The UCSD NCLAM program, described in more detail elsewhere, is an innovative professional development program committed to providing assistant professors with the knowledge, attitude, skills, and resources necessary to make the transition to successful careers in academic medicine.5 It is a seven-month program comprising a curriculum-based series of professional development workshops, academic strategic career planning, individualized academic performance counseling sessions, a formal junior/senior mentoring relationship focused on a professional development contract, and community network building for both junior and senior faculty. Goals of the program are targeted both for the institution and for individual participants. For the UCSD School of Medicine, the goals are to provide a formal mentoring system for junior faculty, provide feedback to junior faculty about their academic progress in the University of California system, enhance the connection of junior faculty to the school of medicine, and increase the sense of community for both junior and senior faculty. Complementary goals for junior faculty are to develop skills appropriate to their career path, develop a personal academic strategic plan aligned to the requirements for success at the University of California, and expand a network of colleagues within the university.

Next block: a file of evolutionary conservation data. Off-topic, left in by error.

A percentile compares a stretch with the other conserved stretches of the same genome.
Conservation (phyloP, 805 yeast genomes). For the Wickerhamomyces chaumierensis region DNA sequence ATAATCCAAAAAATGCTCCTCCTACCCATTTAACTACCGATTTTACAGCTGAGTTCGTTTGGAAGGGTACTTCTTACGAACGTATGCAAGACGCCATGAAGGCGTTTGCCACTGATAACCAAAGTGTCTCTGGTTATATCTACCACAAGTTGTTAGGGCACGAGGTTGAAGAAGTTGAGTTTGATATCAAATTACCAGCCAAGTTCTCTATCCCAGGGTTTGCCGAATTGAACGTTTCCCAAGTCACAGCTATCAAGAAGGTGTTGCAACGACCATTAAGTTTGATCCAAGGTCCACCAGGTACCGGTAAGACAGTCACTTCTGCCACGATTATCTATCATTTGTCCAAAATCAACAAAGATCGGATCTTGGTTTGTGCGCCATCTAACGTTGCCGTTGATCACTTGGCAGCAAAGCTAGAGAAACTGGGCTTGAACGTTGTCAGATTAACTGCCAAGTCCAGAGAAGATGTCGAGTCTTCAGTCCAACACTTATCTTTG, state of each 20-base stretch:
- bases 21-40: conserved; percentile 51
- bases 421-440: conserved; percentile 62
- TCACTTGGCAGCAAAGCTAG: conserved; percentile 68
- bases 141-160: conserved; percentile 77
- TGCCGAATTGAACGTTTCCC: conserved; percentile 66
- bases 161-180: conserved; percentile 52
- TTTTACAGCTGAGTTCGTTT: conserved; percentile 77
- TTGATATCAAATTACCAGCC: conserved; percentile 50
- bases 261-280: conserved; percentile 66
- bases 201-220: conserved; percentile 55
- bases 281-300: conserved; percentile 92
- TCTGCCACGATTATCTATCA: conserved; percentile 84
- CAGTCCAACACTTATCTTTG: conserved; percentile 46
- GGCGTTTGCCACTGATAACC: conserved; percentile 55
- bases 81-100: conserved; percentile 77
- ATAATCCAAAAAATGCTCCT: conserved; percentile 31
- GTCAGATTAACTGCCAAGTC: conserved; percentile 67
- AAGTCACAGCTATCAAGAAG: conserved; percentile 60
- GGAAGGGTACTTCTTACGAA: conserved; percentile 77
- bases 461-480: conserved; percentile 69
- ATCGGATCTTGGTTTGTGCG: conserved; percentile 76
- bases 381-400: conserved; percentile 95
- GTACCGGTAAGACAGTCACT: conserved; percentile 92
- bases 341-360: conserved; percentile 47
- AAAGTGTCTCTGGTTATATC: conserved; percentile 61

NCLAM is open to any full-time assistant professor at UCSD School of Medicine who submits an application describing reasons for participating and goals. Each department chair is contacted to nominate specific eligible faculty, who are then encouraged to apply. After reviewing the applications, an advisory board of senior faculty select the NCLAM class, ensuring a representative balance of departments, MDs and PhDs, gender, ethnicity, and academic series. Junior faculty are encouraged to apply after at least one year on the faculty; preference is given to applicants at the mid-assistant professor level, as well as to applicants who reapply after being denied selection in previous years. The most recent NCLAM class in 2007–2008 included 18 members selected from a total of 29 applicants.
The NCLAM program requires a commitment from each junior faculty to participate fully in the program. This includes attendance at weekly half-day workshops, completion of an individual professional development contract, and regular meetings with a senior mentor focused on completion of the contract. In return for the time dedicated to NCLAM, each participant’s department is compensated at the rate of 5% of base salary during the program.